It’s 1:50 am so this will be a short post.
This week I was trying to get a sphere up so that I could test that specular lighting was working correctly. Actually I found out it was working correctly about part way through, but I wanted to get the sphere up anyway.
I wanted to use the ‘pushed out normals’ method of sphere generation. You create a unit cube, then calculate the vector from the center of the cube to each vertex, then you normalize that vertex. Now you have the surface normal. Then you scale that vector by the radius of the circle, and that new value is the vertex position you need to set. This is fairly intuitive and was how I was drawing my cylinders back when I was using immediate mode, however I hadn’t thought about using it for a sphere until I blundered across this amazing solution on Stack Overflow.
I don’t have enough reputation to uprep that guy but when I get there, he gets a +1 from me. There’s a great explanation and even animated gifs to get the idea across. It’s simple and elegant, and I do recommend investigating it.
So first of all I had to make a manifold of triangles and bam I can only display 12 triangles. Huh? Well to cut a long story short, I wasted six hours tracking down the bug. Turns out there was a ghost in my code from when I had copied a tutorial answer; my glDrawELements line was stuck on 36 vertices from when I was drawing my cube.
Wasting probably isn’t the right word. I spent a lot of time reading up on various other parts of code that I suspected, and in the process tidied up a couple of things. I’m also a lot more confident in the buffer creation/vertex attribute section. Before I had largely copied the code with only a loose understanding of what I was doing, so naturally I suspected that was where the error was. I researched it and was satisfied that I was doing it correctly. Then as I was writing up my question on Stack Overflow, I wrote the lines, “No matter what I do, I can’t draw more than thirty six vertices. It’s almost as if there’s somewhere in the code that sets a limit.” This seemed oddly specific. So put ’36’ in search and what pops up? glDrawElements is set to only draw 36 vertices.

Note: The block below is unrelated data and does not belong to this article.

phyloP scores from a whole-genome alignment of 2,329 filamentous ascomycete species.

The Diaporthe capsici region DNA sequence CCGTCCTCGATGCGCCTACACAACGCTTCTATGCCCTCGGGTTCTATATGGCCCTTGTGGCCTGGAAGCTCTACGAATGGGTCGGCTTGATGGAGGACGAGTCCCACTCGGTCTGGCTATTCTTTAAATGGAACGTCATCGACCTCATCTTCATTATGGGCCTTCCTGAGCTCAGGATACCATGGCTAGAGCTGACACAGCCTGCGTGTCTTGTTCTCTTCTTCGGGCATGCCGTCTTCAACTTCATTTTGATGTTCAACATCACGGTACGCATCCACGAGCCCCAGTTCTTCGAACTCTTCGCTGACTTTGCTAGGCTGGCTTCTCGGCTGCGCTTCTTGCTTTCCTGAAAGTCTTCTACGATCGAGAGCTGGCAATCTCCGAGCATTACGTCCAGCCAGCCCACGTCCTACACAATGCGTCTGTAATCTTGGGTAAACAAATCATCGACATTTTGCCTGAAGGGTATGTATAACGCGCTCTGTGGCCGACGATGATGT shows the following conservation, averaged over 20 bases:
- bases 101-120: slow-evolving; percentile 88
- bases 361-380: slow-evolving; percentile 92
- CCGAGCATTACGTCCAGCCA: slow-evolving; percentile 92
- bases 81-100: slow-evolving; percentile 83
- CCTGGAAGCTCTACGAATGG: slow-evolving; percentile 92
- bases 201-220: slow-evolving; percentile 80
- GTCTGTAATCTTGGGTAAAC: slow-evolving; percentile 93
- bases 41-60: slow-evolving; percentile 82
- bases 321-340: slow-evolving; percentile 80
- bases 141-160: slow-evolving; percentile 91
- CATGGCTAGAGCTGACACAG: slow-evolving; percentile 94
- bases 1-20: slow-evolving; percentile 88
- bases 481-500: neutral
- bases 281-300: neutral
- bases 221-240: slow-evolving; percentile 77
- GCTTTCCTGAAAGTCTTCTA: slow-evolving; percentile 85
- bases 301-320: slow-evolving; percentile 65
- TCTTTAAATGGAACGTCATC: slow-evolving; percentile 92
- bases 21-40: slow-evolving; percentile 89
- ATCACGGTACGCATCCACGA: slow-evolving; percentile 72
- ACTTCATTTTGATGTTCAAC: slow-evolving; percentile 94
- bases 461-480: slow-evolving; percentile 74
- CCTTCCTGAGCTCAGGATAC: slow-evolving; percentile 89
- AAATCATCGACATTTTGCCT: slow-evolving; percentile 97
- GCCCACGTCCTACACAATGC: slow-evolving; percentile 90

Ha. Ha. Ha. Ha.
Well, if you’re a programmer, you know that laugh. The laugh of ‘Yes I found the bug’ and ‘How could it have been so obvious?’ and ‘I can’t believe I wasted x hours on this.’
Anyway, once that was done, the rest of the process was fairly trivial.
So here we have a unit cube made up of 25x25x6 polygons (3750!) with four vertexes per polygon and vertexes weighing in at a 44 bytes a pop; I am now burning a hefty 660,000 bytes. I later found I can bump it up to around 200×200 polygons per face (over a gig) before it explodes, but even then I’m still running at 60 fps.
Now, I set each vertex normal as if it was coming from the midpoint of the sphere, rather than the surface. It looks kind of cool.
Finally, set each vertex position to it’s (scaled) normal, subtract the midpoint to recenter it, and done.
And that’s it. I fiddled with the lighting values a little bit to try to get that white dot less eye melting.
That’s where I’ll leave it for now. Once I start trying to represent actual materials I’ll spend more time making more realistic lights.